The Reddit group WallStreetBets had huge success in January, using its crowdsourcing power to send shares of GameStop (GME 8.43%) into the stratosphere. Already, many investors are trying to figure out where WallStreetBets will focus its attention next, and hints that the group might try to create a silver squeeze sent prices of the semi-precious metal sharply higher late last week.
Over the weekend, many tweets and messages suggested that iShares Silver Trust (SLV 2.74%) could be the focal point of efforts to take the WSB movement beyond GameStop. However, there's a structural element involved with iShares Silver Trust that makes it almost impervious to a short squeeze -- and investors could find that out the hard way if they seek to use the same tactics they did with GameStop to send its share price higher.
How the GameStop squeeze worked
To understand why a typical short squeeze wouldn't work on iShares Silver Trust, it's useful to understand exactly what happened with GameStop. With any regular company, there's typically a fixed number of shares outstanding at any given time. Companies can issue additional shares by getting approval from its board of directors to do a secondary stock offering, as we saw fellow squeeze stock AMC Entertainment Holdings (AMC 2.51%) do. But for the most part, supply of shares stays relatively constant.
With GameStop, those who wanted to squeeze short-sellers did two things. They bought shares of GameStop stock, sometimes holding them in accounts in which the stock was then unavailable for short-sellers to borrow. Some also bought call options on GameStop, which in turn prompted the institutions that make markets in options to buy GameStop shares in order to hedge their exposure.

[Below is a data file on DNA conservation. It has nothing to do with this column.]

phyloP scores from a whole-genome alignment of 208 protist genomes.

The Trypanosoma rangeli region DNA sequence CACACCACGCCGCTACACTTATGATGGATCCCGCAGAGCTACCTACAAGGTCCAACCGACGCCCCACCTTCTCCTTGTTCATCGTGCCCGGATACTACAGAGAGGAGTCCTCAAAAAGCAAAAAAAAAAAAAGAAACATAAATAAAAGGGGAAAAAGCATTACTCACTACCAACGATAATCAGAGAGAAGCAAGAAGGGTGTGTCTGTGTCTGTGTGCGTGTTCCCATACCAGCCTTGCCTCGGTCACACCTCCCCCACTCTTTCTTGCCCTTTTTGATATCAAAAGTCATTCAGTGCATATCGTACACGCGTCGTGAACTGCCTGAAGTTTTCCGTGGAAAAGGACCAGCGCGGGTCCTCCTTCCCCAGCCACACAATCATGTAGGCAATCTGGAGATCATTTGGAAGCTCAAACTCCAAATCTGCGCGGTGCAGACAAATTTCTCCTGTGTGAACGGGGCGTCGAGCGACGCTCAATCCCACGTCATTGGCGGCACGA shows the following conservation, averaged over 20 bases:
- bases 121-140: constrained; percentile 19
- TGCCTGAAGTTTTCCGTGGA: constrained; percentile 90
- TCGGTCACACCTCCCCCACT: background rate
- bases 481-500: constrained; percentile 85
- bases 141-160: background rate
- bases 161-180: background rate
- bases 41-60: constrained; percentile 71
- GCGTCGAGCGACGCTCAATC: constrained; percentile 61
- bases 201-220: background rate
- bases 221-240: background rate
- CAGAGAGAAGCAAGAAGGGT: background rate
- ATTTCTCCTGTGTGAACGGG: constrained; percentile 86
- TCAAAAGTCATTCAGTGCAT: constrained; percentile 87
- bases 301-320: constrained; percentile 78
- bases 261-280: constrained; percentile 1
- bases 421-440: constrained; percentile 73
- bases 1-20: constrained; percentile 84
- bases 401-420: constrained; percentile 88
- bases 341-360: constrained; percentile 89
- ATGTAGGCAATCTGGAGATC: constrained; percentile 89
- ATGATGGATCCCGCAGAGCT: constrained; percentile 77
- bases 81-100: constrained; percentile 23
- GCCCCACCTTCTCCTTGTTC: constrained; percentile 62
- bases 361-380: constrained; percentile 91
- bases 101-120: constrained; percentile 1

The result of these moves was a dwindling number of sellers, which sent the share price higher. That in turn led more short-sellers to want or need to cover their positions, making available shares even scarcer. That effect snowballed into the massive move in GameStop stock investors saw last week.
Shares on demand
The reason a squeeze on iShares Silver Trust won't work is that its structure is fundamentally different from a regular stock. Technically, the silver investment vehicle isn't an exchange-traded fund, as it doesn't comply with some of the securities laws that govern ETFs. However, in one respect, it shares an important attribute that ETFs have: the ability to create and redeem shares at will.
Specifically, the terms of the iShares Silver Trust allow authorized participants to issue or redeem large blocks of shares, known as baskets. To create a basket of 50,000 shares, an authorized participant merely has to deliver the appropriate amount of silver -- currently, about 46,450 ounces. Similarly, an authorized participant can deliver 50,000 shares to the trust and demand to receive the same corresponding amount of silver bullion in exchange.
This mechanism prevents shares of iShares Silver Trust from climbing too far above or below the corresponding value of silver bullion. For instance, say that investors tried to squeeze short-sellers by purchasing large amounts of iShares Silver Trust shares. The price would rise, eventually exceeding the value of the underlying silver bullion corresponding to those shares.
Authorized participants could make a risk-free arbitrage profit by purchasing silver bullion on the open market and delivering it to the trust in exchange for shares. It could then sell those shares at their higher price, which would be more than it paid for the silver bullion.
Moreover, if short-sellers needed to cover their positions, they could work with authorized participants to create new shares. Once those new shares were in place, the short-sellers could deliver them to their lenders in satisfaction of their obligations.
A more concerted effort
If WallStreetBets or other groups of investors want to do a silver squeeze, they won't be able just to concentrate their efforts on iShares Silver Trust. Only by squeezing the entire physical silver bullion market could they hope to raise prices above the board and take away the escape valve of arbitrage-based share creation. That's a much larger and more challenging operation, but anything less is doomed to fail.